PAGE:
Public Time and Private Time in August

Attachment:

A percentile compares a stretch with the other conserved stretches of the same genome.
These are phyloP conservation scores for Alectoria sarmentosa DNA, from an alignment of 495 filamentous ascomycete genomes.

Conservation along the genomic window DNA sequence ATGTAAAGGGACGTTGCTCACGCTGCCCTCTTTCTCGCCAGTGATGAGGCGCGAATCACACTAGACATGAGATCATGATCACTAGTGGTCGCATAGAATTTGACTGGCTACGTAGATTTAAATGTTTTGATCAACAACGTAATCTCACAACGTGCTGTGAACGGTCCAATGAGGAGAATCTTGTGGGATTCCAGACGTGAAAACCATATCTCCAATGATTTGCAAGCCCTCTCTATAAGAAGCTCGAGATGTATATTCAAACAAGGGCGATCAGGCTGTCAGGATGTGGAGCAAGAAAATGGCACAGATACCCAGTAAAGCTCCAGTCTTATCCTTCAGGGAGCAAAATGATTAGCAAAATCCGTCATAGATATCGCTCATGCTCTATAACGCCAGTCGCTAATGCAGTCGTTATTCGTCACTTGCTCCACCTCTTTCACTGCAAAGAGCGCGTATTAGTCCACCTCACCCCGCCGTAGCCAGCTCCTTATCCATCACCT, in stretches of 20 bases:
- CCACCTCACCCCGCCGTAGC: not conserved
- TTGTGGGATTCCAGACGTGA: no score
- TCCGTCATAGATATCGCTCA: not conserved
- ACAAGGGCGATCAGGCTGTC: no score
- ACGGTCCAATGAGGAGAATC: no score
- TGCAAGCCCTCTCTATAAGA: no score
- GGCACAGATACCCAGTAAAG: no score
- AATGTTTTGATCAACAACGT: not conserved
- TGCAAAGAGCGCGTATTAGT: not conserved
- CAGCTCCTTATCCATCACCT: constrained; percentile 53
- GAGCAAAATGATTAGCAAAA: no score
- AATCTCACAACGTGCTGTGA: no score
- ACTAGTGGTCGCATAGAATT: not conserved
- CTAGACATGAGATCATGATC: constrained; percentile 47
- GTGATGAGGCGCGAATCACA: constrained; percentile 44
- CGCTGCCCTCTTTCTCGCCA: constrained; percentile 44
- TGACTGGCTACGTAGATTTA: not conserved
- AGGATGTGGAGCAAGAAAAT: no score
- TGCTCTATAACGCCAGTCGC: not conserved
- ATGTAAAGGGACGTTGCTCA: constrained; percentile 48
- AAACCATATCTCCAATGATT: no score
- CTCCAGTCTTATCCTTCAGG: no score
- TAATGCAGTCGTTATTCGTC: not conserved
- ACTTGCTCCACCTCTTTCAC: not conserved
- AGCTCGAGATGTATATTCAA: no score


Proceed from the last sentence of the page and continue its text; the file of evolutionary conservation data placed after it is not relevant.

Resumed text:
THAT August is a slow time in the news business is one of those truisms that isn't necessarily so. It's hard to imagine that just the other week, George Bush showed up for church at his vacation hometown of Kennebunkport, Maine, in white socks and athletic shoes, and it made the national wires.But the Gorbachev ouster is only the latest in a series of very big stories to have broken in August. World War I began with the "guns of August" in 1914. A quarter century later, it was in August that Hitler gathered his troops for the invasion of Poland. The Berlin Wall went up in the small hours of a Sunday in August of 1961. And of course it was just last August that the West awoke from a sticky, fitful summer sleep to discover that Iraq had invaded Kuwait. These episodes signal a need, even through the vacation days of summer, for a certain alertness - on the part of public officials and of private citizens trying to manage their lives. Certain common threads are often found running through the big stories of August. There is the phenomenon of the junior minister left in charge debating whether to call the boss on vacation on the Riviera, on Cape Cod, or wherever. Messages may be missed or worse, may be received but not fully registered. Officials may try to make, over scratchy telephone connections to remote locations, the kinds of decisions best made in person, with the whole relevant group in attendance, in a physical environment tha t provides appropriate support. As we come and go on vacations and dutifully hand off contact telephone numbers and itineraries, pack up the portable phone or the laptop computer, and record a new announcement on the answering machine to cover our absence, we should remember the limits of all these marvelous mechanisms for being in touch. The next best thing to being there can be a very poor second indeed. The fiber-optic cables that carry zillions of points of data can still be overloaded by the weight of an emotionally charged conver sation. These limitations of the electronic loop are particularly noticeable during August. Vacation mode and work mode coexist a little less easily when sunshine beckons and the children are out of school. What scholar Stephen Kern has called "public time" and "private time" are a little harder to mesh. His 1983 book, "The Culture of Time and Space: 1880-1918," an intriguing interdisciplinary study, describes how the technological advances of a century ago - railroads, standard time, telegraphy, and photography - fundamentally altered ideas of time, space, speed, distance, form, and control. Standard time brought heightened expectations of punctuality in public forums. But standard time also sparked an explosion of thinking about how fluid and variable private time, as experienced by individual human beings, can be. Einstein challenged the irreversibility of public time. Meanwhile, French philosopher Henri Bergson and others "came to question whether the fixed and spatially represented public time was really time at all or some metaphysical interloper from the realm of space," as Kern puts it. Even the syncopated, ragged rhythms of ragtime music, which was first heard around the turn of the century, he identifies as a sign of public time under stress - literally, time in tatters. An intriguing chapter of the Kern book is called "The Temporality of the July Crisis." It details the weeks between the assassination of Archduke Franz Ferdinand in Sarajevo in June 1914 and the actual outbreak of war in August. He makes a persuasive case that the different European leaders felt pressured by the availability of telegraphy to communicate in technological, public time over wires what they should have communicated in person, face to face, in a more human time frame. After all, he notes, Kaiser Wilhelm and Czar Nicholas were kinsmen. "Throughout the crisis there was not just one new faster speed for everyone to adjust to, but a series of new and variable paces that supercharged the masses, confused the diplomats, and unnerved the generals." And so the soldiers of World War I marched off to battle - in ragtime.